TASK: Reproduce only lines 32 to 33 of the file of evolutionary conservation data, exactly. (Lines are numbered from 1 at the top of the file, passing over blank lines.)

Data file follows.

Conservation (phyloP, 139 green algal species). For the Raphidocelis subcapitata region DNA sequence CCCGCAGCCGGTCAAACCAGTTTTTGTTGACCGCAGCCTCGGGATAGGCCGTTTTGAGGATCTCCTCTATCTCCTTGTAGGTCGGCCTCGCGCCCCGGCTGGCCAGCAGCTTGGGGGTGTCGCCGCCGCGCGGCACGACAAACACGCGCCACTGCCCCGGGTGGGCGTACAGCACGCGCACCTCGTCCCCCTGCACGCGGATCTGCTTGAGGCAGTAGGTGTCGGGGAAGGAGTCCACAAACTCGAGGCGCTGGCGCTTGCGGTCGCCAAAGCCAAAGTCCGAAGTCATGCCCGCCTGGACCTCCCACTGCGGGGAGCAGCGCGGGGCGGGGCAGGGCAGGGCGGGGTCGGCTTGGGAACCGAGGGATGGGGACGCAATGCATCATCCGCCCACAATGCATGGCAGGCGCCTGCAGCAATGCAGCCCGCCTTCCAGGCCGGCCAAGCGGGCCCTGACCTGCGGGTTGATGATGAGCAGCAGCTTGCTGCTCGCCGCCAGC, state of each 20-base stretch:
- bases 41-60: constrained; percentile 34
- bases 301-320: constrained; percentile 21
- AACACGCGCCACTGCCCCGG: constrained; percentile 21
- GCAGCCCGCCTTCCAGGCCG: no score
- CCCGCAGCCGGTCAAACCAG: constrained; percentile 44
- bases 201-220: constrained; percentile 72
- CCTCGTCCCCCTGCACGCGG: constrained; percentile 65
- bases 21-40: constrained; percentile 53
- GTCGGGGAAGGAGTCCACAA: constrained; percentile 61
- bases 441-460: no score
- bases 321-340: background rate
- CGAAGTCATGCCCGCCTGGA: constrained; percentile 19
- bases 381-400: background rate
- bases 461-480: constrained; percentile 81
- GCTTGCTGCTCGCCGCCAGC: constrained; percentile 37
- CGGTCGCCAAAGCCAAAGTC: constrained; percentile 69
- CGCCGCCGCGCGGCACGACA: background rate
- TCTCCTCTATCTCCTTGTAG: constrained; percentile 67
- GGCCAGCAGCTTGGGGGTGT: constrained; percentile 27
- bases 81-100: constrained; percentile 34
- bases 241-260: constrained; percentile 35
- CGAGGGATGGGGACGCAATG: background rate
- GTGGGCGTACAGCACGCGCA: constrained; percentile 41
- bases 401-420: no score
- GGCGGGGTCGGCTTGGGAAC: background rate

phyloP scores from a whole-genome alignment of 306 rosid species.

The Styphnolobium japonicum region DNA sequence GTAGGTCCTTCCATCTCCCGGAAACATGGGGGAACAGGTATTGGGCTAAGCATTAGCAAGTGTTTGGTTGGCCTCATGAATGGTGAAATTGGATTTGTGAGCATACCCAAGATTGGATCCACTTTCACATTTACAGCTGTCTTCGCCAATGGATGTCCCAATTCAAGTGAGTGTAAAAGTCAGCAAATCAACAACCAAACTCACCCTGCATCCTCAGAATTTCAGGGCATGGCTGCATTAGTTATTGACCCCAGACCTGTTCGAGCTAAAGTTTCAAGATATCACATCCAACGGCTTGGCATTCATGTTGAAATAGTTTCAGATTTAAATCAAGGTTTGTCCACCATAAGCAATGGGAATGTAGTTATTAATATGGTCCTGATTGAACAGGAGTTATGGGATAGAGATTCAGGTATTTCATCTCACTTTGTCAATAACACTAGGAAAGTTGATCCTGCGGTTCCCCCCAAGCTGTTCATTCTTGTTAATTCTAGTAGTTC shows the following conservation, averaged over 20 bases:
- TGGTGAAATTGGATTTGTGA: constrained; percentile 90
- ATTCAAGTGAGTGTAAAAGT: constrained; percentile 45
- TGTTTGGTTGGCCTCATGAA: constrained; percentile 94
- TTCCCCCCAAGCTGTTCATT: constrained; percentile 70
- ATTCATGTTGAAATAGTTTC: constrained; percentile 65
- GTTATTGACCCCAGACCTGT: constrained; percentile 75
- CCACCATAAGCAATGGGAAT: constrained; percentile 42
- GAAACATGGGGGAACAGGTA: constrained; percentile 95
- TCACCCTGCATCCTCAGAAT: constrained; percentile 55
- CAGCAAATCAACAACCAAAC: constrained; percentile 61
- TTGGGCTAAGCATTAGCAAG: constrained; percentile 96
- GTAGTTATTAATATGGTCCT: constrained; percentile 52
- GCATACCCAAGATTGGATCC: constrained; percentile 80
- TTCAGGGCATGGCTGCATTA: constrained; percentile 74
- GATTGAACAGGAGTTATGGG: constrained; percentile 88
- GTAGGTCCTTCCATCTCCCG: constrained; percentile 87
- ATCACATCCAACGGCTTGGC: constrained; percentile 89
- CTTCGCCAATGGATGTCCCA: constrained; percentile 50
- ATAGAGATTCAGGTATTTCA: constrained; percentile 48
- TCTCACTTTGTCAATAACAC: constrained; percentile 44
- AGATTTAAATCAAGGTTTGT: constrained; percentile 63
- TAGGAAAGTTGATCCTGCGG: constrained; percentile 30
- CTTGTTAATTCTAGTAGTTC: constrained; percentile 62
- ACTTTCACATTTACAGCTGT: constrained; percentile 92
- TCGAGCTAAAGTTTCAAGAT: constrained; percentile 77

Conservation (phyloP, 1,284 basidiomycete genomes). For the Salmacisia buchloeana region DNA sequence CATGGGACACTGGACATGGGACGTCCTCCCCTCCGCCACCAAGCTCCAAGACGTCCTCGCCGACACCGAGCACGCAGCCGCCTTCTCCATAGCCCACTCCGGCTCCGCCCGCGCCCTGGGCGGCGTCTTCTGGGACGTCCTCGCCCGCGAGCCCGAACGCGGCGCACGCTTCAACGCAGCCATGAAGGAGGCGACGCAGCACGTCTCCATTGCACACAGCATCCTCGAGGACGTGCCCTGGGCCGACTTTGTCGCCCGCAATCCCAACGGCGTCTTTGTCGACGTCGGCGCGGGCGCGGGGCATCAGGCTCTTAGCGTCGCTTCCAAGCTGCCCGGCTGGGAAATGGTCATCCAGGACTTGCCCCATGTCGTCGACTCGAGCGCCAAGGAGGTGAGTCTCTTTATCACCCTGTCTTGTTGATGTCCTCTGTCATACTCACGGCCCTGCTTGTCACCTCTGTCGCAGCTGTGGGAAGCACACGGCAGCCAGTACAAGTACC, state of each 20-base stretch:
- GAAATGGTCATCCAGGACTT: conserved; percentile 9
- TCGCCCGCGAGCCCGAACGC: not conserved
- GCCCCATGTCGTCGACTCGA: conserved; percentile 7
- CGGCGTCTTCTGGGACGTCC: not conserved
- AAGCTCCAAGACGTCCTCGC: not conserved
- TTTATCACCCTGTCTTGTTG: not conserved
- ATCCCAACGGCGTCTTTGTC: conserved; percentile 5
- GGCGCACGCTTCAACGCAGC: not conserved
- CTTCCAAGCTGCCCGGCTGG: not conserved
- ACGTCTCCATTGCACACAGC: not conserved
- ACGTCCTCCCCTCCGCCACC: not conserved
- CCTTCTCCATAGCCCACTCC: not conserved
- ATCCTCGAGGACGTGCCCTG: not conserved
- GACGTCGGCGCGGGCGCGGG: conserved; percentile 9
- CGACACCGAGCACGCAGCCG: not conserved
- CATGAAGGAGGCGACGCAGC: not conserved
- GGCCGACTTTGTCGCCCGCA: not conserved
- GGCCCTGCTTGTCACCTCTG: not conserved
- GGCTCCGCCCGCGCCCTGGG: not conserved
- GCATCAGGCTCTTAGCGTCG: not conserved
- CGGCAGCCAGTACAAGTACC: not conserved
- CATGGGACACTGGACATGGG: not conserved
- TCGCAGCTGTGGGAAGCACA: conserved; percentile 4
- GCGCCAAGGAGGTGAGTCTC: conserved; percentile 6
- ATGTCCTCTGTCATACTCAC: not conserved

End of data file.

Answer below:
- TTCCCCCCAAGCTGTTCATT: constrained; percentile 70
- ATTCATGTTGAAATAGTTTC: constrained; percentile 65